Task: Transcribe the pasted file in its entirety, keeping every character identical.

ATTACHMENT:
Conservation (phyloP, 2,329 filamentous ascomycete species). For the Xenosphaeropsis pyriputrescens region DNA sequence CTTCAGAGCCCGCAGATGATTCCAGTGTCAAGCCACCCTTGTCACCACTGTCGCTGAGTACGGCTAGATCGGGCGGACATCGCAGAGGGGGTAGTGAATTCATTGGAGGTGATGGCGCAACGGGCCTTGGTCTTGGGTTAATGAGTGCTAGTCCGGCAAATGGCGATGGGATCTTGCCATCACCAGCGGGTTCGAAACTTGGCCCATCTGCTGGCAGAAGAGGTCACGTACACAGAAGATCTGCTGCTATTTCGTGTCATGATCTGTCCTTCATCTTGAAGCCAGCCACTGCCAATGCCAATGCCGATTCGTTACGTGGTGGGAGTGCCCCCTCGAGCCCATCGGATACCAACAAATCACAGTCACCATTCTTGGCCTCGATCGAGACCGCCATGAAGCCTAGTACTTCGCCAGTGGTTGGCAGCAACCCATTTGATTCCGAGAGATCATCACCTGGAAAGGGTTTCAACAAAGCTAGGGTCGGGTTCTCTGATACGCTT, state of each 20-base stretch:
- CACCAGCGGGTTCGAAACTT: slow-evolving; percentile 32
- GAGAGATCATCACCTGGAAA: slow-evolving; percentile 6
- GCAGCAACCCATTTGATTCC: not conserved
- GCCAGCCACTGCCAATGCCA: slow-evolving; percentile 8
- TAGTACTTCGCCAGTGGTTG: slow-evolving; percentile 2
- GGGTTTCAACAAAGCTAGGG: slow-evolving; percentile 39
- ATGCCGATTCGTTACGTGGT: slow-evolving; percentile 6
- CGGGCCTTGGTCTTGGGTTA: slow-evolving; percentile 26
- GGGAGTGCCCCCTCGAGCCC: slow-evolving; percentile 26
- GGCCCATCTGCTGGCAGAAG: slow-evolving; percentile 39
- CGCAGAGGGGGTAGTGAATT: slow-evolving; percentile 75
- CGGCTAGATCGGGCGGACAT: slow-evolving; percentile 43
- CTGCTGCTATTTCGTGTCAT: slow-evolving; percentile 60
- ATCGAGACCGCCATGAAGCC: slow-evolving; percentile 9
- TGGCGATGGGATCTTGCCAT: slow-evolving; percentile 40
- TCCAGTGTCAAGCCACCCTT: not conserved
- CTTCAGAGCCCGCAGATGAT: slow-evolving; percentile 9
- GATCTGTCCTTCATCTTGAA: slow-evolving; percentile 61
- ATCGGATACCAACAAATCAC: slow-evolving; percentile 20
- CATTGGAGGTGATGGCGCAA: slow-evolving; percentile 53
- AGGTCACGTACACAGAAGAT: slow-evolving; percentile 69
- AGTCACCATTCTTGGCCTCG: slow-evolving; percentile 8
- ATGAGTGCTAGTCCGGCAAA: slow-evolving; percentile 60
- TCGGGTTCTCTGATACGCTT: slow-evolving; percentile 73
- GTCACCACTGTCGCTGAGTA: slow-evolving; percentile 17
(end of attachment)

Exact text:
Conservation (phyloP, 2,329 filamentous ascomycete species). For the Xenosphaeropsis pyriputrescens region DNA sequence CTTCAGAGCCCGCAGATGATTCCAGTGTCAAGCCACCCTTGTCACCACTGTCGCTGAGTACGGCTAGATCGGGCGGACATCGCAGAGGGGGTAGTGAATTCATTGGAGGTGATGGCGCAACGGGCCTTGGTCTTGGGTTAATGAGTGCTAGTCCGGCAAATGGCGATGGGATCTTGCCATCACCAGCGGGTTCGAAACTTGGCCCATCTGCTGGCAGAAGAGGTCACGTACACAGAAGATCTGCTGCTATTTCGTGTCATGATCTGTCCTTCATCTTGAAGCCAGCCACTGCCAATGCCAATGCCGATTCGTTACGTGGTGGGAGTGCCCCCTCGAGCCCATCGGATACCAACAAATCACAGTCACCATTCTTGGCCTCGATCGAGACCGCCATGAAGCCTAGTACTTCGCCAGTGGTTGGCAGCAACCCATTTGATTCCGAGAGATCATCACCTGGAAAGGGTTTCAACAAAGCTAGGGTCGGGTTCTCTGATACGCTT, state of each 20-base stretch:
- CACCAGCGGGTTCGAAACTT: slow-evolving; percentile 32
- GAGAGATCATCACCTGGAAA: slow-evolving; percentile 6
- GCAGCAACCCATTTGATTCC: not conserved
- GCCAGCCACTGCCAATGCCA: slow-evolving; percentile 8
- TAGTACTTCGCCAGTGGTTG: slow-evolving; percentile 2
- GGGTTTCAACAAAGCTAGGG: slow-evolving; percentile 39
- ATGCCGATTCGTTACGTGGT: slow-evolving; percentile 6
- CGGGCCTTGGTCTTGGGTTA: slow-evolving; percentile 26
- GGGAGTGCCCCCTCGAGCCC: slow-evolving; percentile 26
- GGCCCATCTGCTGGCAGAAG: slow-evolving; percentile 39
- CGCAGAGGGGGTAGTGAATT: slow-evolving; percentile 75
- CGGCTAGATCGGGCGGACAT: slow-evolving; percentile 43
- CTGCTGCTATTTCGTGTCAT: slow-evolving; percentile 60
- ATCGAGACCGCCATGAAGCC: slow-evolving; percentile 9
- TGGCGATGGGATCTTGCCAT: slow-evolving; percentile 40
- TCCAGTGTCAAGCCACCCTT: not conserved
- CTTCAGAGCCCGCAGATGAT: slow-evolving; percentile 9
- GATCTGTCCTTCATCTTGAA: slow-evolving; percentile 61
- ATCGGATACCAACAAATCAC: slow-evolving; percentile 20
- CATTGGAGGTGATGGCGCAA: slow-evolving; percentile 53
- AGGTCACGTACACAGAAGAT: slow-evolving; percentile 69
- AGTCACCATTCTTGGCCTCG: slow-evolving; percentile 8
- ATGAGTGCTAGTCCGGCAAA: slow-evolving; percentile 60
- TCGGGTTCTCTGATACGCTT: slow-evolving; percentile 73
- GTCACCACTGTCGCTGAGTA: slow-evolving; percentile 17